Politics

Thomas Weighs Ward 5 Council Comeback

Some Residents Wary of Return

Former D.C. Council member Harry Thomas Jr. has indicated an interest in running for his old Ward 5 seat in 2022 but some residents are wary of him doing that.

Thomas, who joined the council from 2007, resigned on Jan. 5, 2012, when federal prosecutors filed charges against him for embezzlement and filing false tax returns for a nonprofit youth organization he oversaw. After pleading guilty and serving more than two years of a 38-month prison sentence, Thomas was released in 2015 and came back to the District.

In an interview with The Informer, Thomas said he has moved on with his life since incarceration and wants to jump-start his career in public service.

“When it comes to the Ward 5 council seat in 2022, I am keeping my options open on whether to become a candidate for the office,” he said. “I am already in politics now. I serve as the Ward 5 committeeman for the D.C. Democratic State Committee and have been elected as a delegate for Joe Biden for president at the Democratic National Convention. I like the present council member and he has been good to my family. If I decide to run in 2022, it won’t be personal it will be for the good of the residents of Ward 5.”

Requests to Council member Kenyan McDuffie (D-Ward 5) for comment were not immediately answered.

Thomas said if reelected to the council, he will focus on economic development and job opportunities, just as he did when he served previously.

“I want to make sure Ward 5 residents can live and work in their communities,” he said. “There are a lot of newcomers to the ward who don’t understand its history and legacy and we need to keep people here who have been around for years. But I recognize there have been changes.

“When I was growing up, there were four high schools in Ward 5 and they were Phelps, McKinley Tech, Spingarn and Dunbar,” Thomas said. “Now, the only non-specialized high school that anyone can attend is Dunbar. I also remember a time when recreation centers would be the center of young people’s lives. The recreation center for me was like a second home and it offered me employment opportunities as a young man such as working as a lifeguard. I realize the city has changed but the city is missing that home, neighborhood focus it used to have. On the council I hope to bring some of that back.”

Thomas pondering a run for re-election, however has some Ward 5 residents unsettled. While Gordon-Andrew Lee Fletcher, chairman of the Ward 5 Democrats, would only say Thomas “has the right to run like everybody else” Frank Wilds, a longtime Democratic activist and Ward 5 resident, doesn’t think the former lawmaker should become a candidate.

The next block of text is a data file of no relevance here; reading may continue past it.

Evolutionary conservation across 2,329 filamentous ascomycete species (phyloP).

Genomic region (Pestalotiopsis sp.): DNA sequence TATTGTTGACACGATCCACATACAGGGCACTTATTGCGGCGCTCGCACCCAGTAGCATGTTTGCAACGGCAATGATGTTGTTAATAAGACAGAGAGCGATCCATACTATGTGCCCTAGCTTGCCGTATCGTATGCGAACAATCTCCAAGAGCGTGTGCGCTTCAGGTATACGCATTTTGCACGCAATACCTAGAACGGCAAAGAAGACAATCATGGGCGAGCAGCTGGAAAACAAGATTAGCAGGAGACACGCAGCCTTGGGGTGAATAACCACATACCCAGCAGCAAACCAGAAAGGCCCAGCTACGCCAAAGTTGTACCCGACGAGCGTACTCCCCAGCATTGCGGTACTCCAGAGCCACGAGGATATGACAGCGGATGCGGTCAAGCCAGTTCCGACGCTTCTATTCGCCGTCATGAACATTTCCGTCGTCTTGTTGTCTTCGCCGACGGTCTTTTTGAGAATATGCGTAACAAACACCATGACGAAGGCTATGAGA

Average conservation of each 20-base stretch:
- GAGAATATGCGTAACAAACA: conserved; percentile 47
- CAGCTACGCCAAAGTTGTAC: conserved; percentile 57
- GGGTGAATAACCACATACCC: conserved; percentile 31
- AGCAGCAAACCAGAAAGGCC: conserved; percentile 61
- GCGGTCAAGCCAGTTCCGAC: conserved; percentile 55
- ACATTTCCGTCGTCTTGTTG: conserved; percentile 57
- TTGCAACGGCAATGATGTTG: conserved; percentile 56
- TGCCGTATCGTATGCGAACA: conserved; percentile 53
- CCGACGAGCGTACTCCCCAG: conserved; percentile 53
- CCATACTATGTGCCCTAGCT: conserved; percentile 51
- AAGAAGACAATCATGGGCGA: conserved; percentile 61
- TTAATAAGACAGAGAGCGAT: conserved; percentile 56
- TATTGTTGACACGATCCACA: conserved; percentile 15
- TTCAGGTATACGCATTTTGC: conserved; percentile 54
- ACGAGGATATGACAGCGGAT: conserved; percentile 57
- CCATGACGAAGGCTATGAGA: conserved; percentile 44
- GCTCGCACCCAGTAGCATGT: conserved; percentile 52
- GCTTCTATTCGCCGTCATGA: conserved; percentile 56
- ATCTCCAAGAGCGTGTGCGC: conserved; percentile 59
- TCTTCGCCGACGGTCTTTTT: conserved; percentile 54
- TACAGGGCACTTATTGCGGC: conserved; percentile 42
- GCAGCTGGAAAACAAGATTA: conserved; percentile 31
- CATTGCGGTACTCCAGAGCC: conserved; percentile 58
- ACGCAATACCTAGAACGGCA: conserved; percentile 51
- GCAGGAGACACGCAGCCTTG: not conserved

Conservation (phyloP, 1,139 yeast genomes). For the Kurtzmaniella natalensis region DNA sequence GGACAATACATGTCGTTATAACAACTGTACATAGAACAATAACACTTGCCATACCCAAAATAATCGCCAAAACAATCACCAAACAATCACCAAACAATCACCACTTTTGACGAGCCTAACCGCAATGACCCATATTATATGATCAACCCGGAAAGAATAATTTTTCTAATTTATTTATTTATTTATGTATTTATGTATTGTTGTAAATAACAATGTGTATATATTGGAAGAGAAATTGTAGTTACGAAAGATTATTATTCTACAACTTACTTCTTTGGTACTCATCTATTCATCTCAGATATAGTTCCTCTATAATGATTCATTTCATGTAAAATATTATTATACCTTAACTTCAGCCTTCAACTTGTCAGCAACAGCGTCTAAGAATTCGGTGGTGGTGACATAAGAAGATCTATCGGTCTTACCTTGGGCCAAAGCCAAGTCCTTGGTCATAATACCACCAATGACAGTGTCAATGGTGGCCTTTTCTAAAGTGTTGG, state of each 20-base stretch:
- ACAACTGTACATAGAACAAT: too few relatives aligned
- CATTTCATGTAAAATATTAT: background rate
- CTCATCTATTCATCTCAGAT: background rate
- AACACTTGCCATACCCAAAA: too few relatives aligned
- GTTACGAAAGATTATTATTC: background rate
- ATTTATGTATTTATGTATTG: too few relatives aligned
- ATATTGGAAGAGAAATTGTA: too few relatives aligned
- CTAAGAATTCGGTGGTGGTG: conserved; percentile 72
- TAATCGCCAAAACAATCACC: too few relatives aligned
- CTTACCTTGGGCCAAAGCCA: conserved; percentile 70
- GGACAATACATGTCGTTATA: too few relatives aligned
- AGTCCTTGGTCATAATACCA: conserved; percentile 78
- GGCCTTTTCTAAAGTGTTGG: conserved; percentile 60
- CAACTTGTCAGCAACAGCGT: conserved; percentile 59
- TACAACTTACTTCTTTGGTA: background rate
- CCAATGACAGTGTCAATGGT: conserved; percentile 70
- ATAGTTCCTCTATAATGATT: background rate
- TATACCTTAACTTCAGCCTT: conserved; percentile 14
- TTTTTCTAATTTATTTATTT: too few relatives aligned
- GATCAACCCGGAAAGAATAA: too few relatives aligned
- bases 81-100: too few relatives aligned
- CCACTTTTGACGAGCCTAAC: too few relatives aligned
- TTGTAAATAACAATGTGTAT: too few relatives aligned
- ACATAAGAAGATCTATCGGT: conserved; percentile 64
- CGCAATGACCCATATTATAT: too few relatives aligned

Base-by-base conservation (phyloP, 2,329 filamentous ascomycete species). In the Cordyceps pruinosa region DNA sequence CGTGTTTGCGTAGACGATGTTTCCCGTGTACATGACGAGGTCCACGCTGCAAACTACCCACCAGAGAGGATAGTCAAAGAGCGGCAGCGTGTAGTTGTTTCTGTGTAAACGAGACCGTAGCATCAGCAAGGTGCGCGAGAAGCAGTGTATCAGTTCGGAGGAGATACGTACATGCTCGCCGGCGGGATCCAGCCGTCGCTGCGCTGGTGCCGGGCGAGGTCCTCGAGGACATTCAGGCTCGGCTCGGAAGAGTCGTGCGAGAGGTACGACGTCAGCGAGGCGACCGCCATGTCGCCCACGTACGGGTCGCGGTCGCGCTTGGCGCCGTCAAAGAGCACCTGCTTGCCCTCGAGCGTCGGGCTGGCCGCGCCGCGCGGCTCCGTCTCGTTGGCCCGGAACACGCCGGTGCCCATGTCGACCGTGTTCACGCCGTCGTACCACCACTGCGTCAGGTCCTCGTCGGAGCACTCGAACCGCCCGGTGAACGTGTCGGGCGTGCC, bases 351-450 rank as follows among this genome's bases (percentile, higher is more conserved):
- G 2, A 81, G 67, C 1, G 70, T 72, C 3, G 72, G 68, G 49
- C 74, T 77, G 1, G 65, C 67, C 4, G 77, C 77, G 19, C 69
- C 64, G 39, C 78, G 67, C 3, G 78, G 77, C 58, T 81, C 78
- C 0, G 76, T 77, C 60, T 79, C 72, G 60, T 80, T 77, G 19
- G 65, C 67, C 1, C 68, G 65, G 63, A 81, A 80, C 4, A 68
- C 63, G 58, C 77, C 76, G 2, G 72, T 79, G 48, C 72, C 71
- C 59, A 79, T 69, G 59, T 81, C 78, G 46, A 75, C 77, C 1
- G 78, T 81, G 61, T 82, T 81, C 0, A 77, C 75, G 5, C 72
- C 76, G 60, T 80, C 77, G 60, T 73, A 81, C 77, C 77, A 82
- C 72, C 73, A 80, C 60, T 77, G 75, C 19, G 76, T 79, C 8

“I like Harry and we talk and text but before he makes a move like that, he needs to think about his family,” Wilds said. “Why damage your family going through a process like that? I believe in second chances but he needs to move onto something else.”

Kathy Henderson, a former Ward 5 advisory neighborhood commissioner, was more blunt about Thomas’s possible candidacy.

“He was elected to represent us on the council but instead executed a scheme to steal from children,” she said. “We don’t need that in Ward 5. He seems to think the seat belongs to him but it is the people’s. We need to have someone on the council who will uplift our community, not steal from it. He needs to move on.”

Ken Fealing, who also served as an advisory neighborhood commissioner in the ward, spoke of his familiarity with Thomas and his father, Harry Thomas Sr., who represented the ward on the council from 1987-1999. Fealing said he, like Wilds, believes in second chances for people who have done wrong but Thomas shouldn’t get another chance to be a council member.

“I would be opposed to his running and if he were to run, I would not support him,” he said. “I think he violated the public trust and he did it taking money from children and that’s not right.”

Thomas acknowledges the animus among Ward 5 residents regarding his possible political aspirations, but argues he has changed.

“I ask people to look at my individual situation,” he said. “I have paid my debt to society. Look at what I did when I was on the council and my body of work in Ward 5. The criminal conviction was a blip on the screen.”

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